Cruelty to water in one form or another seems to have been common among the Persian monarchs of the Achaemenid dynasty.
When King Xerxes in 480 BC was marching on Greece and his pontoon bridges in the Bosphorus were swept away by a storm, he ordered to carve the sea. He wanted to punish the storm but the storm had passed, and the strait remained. As a result, hundreds, if not thousands, of Persian warriors lined up along the water and began to violently whip the water.
Something similar happened sixty years before Xerxes, during the reign of the Persian King Cyrus, nicknamed Cyrus the Great for his vast conquests. According to the father of history Herodotus, having conquered Media, Lydia, Caria, Cappadocia, and smaller countries, Cyrus decided to deal with his main enemy in the Middle East – the king of Babylon Nabonidus.
The White Horse of King Cyrus
In 539 BC, the Persian army set out on a campaign. The path was not easy: heat, sandstorms, and in some places water barriers.
Approaching Hindu, King Cyrus wondered how to overcome one of the tributaries of the river Tigris, and while he was thinking, one of the sacred white horses rushed straight into the river. But either the current turned out to be too strong, or the horse simply did not know how to swim (although this is unlikely), but the horse from the king’s personal stable drowned. Right in front of the king’s eyes.
King Cyrus was very upset, then furious. And he ordered to punish the murderous river. On both sides, he placed slaves, gave everyone shovels, and ordered them to dig as long as they had enough strength – from dawn to dusk, and then vice versa.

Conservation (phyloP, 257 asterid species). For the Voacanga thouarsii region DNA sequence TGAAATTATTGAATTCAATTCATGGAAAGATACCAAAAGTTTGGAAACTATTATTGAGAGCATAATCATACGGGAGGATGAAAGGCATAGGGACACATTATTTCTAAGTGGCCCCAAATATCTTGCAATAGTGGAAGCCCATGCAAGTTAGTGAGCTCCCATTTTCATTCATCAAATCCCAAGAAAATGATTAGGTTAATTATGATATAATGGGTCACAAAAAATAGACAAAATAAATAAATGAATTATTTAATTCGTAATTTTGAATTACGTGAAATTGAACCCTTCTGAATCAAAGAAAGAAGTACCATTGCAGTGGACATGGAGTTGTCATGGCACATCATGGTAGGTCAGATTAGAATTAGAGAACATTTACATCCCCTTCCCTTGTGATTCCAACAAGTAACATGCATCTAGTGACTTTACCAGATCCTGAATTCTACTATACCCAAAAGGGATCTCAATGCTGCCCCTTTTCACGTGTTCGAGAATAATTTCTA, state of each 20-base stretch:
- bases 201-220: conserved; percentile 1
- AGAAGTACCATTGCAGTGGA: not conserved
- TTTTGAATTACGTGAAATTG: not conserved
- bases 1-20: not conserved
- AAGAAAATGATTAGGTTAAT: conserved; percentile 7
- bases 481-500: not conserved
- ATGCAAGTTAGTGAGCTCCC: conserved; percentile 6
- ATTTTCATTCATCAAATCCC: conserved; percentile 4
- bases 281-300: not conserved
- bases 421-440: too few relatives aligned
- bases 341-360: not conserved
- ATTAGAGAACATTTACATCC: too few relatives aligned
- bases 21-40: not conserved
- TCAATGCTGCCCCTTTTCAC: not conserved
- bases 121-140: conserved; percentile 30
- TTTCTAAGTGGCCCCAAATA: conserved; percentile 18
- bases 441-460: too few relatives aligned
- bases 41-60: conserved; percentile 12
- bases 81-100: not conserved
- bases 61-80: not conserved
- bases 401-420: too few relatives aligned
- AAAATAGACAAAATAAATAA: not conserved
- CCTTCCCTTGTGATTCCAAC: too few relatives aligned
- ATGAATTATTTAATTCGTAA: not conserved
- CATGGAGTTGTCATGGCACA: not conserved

Over the summer, 360 canals appeared – 180 on each side. The water rushed into these channels, and the river became shallow to such an extent that it became possible to pass it without wetting the knees.
“So it will be with every river that decides to interfere with my plans” – Cyrus exclaimed and ordered the army to cross the shallow water.
The Cunning Capture of Babylon
Crossing the river, the Persian army faced the forces of the king Nabonidus. Although these forces were great, the Persians won a decisive victory and soon came to Babylon – a city that had no equal in the world: rich, vast, and densely populated.
King Cyrus failed to take Babylon outright, a long and difficult siege began. It continued until Cyrus, remembering the untimely dead white stallion, did not dare to repeat the trick previously tried on the banks of the Gyndes River.
This time, the Euphrates, the river that crosses Babylon, was to be punished. King Cyrus again ordered the digging of canals, through which the water from the Euphrates eventually left, and the Persian soldiers were able to break into the city along the shallow channel.
Did Herodotus Tell The Truth?
This is what Herodotus says. Most likely, not everything in his story is true. Modern scientists, comparing data from different sources, believe that the engineering operation to divert the waters of the Euphrates from Babylon was performed not by Cyrus, but by Darius I in 522 BC.
As for the punishment of the Gyndes River because of the drowned horse, then, probably, the animal had nothing to do with it.
We can assume that at Hindus, King Cyrus faced the resistance of the Babylonians: the army of Nabonidus located on the opposite bank of the river prevented the Persians from crossing the river. Therefore, Cyrus ordered to build canals. When the river became shallow, the Persians crossed the Gyndes river without much interference and defeated the enemy.
But the story of Herodotus about the sacred white horse, you see, is much more beautiful.
Join the discussion and participate in awesome giveaways in our mobile Telegram group. Join Curiosmos on Telegram Today. t.me/Curiosmos
Cizek, A. (2018, November 23). Alexandru Cizek. Retrieved November 26, 2020, from https://www.persee.fr/doc/antiq_0770-2817_1975_num_44_2_1787
Herodotus on Cyrus’ capture of Babylon. (n.d.). Retrieved November 26, 2020, from https://www.livius.org/sources/content/herodotus/cyrus-takes-babylon/